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Preface There is still much to learn about the physical phenomenon of global climate change and its social, economic, and ecological drivers and consequences. There is also a great deal to learn about how to respond effectively without creating serious unintended consequences and, where possible, creating multiple co-benefits. If the scientific prog- ress of the past few decades is any indication, we can expect amazing progress, but only if there is adequate demand, support, and organization for the nation’s new era of climate change research. Pamela Matson, Chair, and Thomas Dietz, Vice Chair Panel on Advancing the Science of Climate Change xi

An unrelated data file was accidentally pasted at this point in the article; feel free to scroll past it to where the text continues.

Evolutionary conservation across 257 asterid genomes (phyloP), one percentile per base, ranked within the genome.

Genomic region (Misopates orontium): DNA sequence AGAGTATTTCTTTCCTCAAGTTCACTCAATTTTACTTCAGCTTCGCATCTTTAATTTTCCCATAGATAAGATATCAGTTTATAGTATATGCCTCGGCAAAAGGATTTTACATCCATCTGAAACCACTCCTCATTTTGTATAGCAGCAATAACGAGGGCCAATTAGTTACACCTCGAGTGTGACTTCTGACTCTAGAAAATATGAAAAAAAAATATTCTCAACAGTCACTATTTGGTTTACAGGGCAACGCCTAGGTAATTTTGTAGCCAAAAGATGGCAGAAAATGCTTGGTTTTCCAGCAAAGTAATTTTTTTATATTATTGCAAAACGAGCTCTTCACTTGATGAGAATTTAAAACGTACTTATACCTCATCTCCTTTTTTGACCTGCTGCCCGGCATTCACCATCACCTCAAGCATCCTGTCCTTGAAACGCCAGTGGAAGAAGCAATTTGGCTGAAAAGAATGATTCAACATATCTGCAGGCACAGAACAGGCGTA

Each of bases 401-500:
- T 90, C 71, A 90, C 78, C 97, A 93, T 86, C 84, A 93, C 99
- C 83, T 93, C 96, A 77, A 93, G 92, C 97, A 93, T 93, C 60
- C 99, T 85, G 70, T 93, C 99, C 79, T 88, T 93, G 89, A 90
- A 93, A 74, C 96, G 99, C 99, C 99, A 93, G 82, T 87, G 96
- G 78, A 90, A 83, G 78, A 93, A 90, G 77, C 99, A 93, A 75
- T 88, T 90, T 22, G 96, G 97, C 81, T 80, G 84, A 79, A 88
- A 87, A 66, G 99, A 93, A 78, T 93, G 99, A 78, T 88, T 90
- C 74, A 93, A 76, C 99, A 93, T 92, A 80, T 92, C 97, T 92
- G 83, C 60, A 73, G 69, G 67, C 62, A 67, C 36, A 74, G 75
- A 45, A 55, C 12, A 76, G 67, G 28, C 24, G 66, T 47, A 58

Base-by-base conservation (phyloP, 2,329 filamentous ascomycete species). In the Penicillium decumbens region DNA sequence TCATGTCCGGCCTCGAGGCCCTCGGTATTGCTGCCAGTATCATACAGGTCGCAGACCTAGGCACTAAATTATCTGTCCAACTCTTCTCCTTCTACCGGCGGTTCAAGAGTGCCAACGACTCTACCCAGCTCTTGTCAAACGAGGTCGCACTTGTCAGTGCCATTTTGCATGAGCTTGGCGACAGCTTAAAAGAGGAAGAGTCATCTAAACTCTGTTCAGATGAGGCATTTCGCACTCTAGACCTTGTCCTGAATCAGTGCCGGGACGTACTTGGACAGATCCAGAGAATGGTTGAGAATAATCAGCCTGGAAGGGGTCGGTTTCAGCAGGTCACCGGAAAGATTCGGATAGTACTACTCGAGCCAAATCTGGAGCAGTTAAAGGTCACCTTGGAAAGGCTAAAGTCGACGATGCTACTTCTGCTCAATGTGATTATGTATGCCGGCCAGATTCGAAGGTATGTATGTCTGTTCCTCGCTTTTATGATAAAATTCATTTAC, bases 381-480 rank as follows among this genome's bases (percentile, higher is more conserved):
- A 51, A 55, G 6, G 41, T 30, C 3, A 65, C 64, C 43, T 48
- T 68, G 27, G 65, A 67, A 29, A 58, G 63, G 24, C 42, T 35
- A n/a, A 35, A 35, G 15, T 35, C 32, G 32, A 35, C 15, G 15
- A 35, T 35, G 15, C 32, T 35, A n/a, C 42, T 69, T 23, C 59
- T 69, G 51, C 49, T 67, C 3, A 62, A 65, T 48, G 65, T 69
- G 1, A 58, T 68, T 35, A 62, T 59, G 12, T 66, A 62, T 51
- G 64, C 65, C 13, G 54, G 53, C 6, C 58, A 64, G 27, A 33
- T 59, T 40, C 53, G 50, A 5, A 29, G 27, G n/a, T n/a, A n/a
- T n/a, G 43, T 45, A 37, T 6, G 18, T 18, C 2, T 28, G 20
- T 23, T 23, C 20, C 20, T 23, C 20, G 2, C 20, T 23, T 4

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Acknowledgments T his report has been reviewed in draft form by individuals chosen for their diverse perspectives and technical expertise, in accordance with procedures approved by the NRC’s Report Review Committee. The purpose of this independent review is to provide candid and critical comments that will assist the institution in making its published report as sound as possible and to ensure that the report meets institu- tional standards for objectivity, evidence, and responsiveness to the study charge. The review comments and draft manuscript remain confidential to protect the integrity of the deliberative process. We wish to thank the following individuals for their participa- tion in their review of this report: DOUG ARENT, National Renewable Energy Laboratory DONALD F. BOESCH, University of Maryland VIRGINIA BURKETT, U.S. Geological Survey ROBERT DICKINSON, The University of Texas at Austin DAVID GOLDSTON, Natural Resources Defense Council DENNIS HARTMANN, University of Washington JEANINE A. JONES, California Department of Water Resources THOMAS R. KARL, National Oceanic and Atmospheric Administration ARTHUR LEE, ChevronTexaco Corporation, San Ramon GERALD A. MEEHL, National Center for Atmospheric Research JERRY M. MELILLO, Marine Biological Laboratory WILLIAM D. NORDHAUS, Yale University ARISTIDES A.N. PATRINOS, Synthetic Genomics, Inc. ORTWIN RENN, Institute of Management and Technology RICHARD RICHELS, Electric Power Research Institute, Inc. THOMAS C. SCHELLING, University of Maryland ROBERT H. SOCOLOW, Princeton University AMANDA STAUDT, National Wildlife Federation MICHAEL TOMAN, The World Bank JOHN M. WALLACE, University of Washington Although the reviewers listed above have provided many constructive comments and suggestions, they were not asked to endorse the conclusions or recommendations nor did they see the final draft of the report before its release. The review of this report was overseen by Andrew Solow (Marine Policy Center) and Robert Frosch (Harvard xiii